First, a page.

Let’s Talk: Re-gifting…the present that keeps on giving

Last year, Australians spent a whopping $8.3 billion on Christmas presents.  However, according to a survey by Menulog, at least
Let's Talk

Last year, Australians spent a whopping $8.3 billion on Christmas presents.  However, according to a survey by Menulog, at least half of you will re-gift an unwanted present, usually to avoid conflict, but often as a measure of frugality.

Let’s face it, even though we know ‘it’s the thought that counts‘, sometimes, despite being purchased by people who love and care about us, a gift can simply be…well…unwanted. Whether it’s not your style, size, it smells awful, it’ll stain the bath or you have one already, many gifts just simply miss the mark.

God forbid, few rarely ask if they can exchange it, not wanting to hurt the other’s feelings. So what are your choices? You can put it in a cupboard and forget about it for decades; you can try and return it if it’s bought from a store you know; you can donate it to charity; or when all else fails, you can pass on the gift to someone else who’s sense of style or smell is a little more accommodating!

According to Clickfrenzy.com.au, the most commonly re-gifted items are:

  • socks and jocks (they’d better not be used)
  • toiletries and perfumes (a little too much on the florally side for me)
  • alcohol (although why anyone would regift this is beyond me!)
  • jewellery (colour and clarity are wanting)
  • CD’s, DVD’s and books (yes I’m just not into Miley Cyrus)
  • candles and picture frames (almost made for re-gifting)
  • age and mould-defying fruitcake (we understand the first ever one may still be in existence!)

The shelf life of some of the above items could mean that the gift is re-given over and over again!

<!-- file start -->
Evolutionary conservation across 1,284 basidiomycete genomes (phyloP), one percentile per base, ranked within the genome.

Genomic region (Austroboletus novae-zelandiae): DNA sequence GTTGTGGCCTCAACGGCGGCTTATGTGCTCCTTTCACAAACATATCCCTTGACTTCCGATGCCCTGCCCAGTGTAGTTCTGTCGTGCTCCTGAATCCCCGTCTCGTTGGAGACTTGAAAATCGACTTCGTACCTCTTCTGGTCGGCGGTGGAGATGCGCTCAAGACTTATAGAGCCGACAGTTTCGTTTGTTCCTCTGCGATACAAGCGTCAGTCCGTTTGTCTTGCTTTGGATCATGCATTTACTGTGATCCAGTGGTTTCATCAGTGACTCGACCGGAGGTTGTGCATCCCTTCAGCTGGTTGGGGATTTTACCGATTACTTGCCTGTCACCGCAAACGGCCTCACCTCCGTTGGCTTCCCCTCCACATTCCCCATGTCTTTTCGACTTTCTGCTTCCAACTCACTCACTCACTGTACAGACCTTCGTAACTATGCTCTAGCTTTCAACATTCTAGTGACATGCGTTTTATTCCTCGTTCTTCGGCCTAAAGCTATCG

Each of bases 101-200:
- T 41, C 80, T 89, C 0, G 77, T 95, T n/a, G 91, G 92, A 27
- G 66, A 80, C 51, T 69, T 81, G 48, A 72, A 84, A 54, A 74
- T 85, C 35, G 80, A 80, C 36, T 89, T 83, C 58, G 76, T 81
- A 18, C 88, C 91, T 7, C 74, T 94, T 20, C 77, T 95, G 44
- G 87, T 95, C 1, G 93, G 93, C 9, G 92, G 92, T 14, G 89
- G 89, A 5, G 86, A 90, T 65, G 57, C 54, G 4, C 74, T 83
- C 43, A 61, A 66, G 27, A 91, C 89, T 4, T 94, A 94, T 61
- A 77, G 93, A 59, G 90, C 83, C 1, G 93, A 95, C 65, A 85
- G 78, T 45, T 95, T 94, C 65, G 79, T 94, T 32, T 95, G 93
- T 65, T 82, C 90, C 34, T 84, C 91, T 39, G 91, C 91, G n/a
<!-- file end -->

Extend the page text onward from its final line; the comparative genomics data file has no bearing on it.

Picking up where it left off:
You’ll need to watch out for your grandkids too, as those under 20 are the most likely to regift or want to exchange what you’ve bought them!

If you do regift, are there any tips or etiquettes to ensure you’re not just passing the buck (in order to save a few)?

So, let’s talk: is it acceptable to regift? Do you do it and if so what types of things are they?


  1. Thank goodness we have stopped all the gift nonsense. Every year more and more people seem to say “enough”. Most of us only want company, nice food and a drink. That’s enough for any of us surely?

  2. My family does a Kris Kringle, and along with our name, we have to nominate three things we would like, each up to the top value of $50. This could be a specific DVD or book, item for the house (my wish was for a new kettle); or a gift voucher from a specific store. That way, we only have to buy one gift, and we all get something we want or need!

  3. No mention of re-gifting sleepwear? If you are looking for a pratical gift this christmas why not checkout our online discount sleepwear store. This weekend we are offering a further 25% off our already reduced prices. Nightites, Pyjamas, Nightshirts and more.

  4. No I don’t re gift I think it’s rude, I enjoy gift shopping, especially for the grandkids, I take them shopping to choose a present for themselves & we make a day of it together, makes me smile when they see something they like & ask me, Nanny does this cost to much money, ( always well mannered ) I do the same for their birthdays.💝🎁

  5. Secret Santa for the adults in the family and presents for the kids. Also gifts donated to Vinnies, and cash to Caritas.

  6. We do secret Santa as well, I have just wrapped up about 20 gifts, I have been given in the past to put under the Kmart Christmas tree. All nice things but I won’t use.

  7. I give my children money and they have fun at the Boxing Day sales. I hate shopping so everyone is happy.

  8. Not a perfume wearer, picture frames and candles, these are the likely gifts I would give away later, but not necessarily as a special occasion gift, but maybe as a thank you gift, or just because I think someone would enjoy it or they have expressed some interest or need! Personally, I’m so over Christmas. Sooner it’s here and gone the better!

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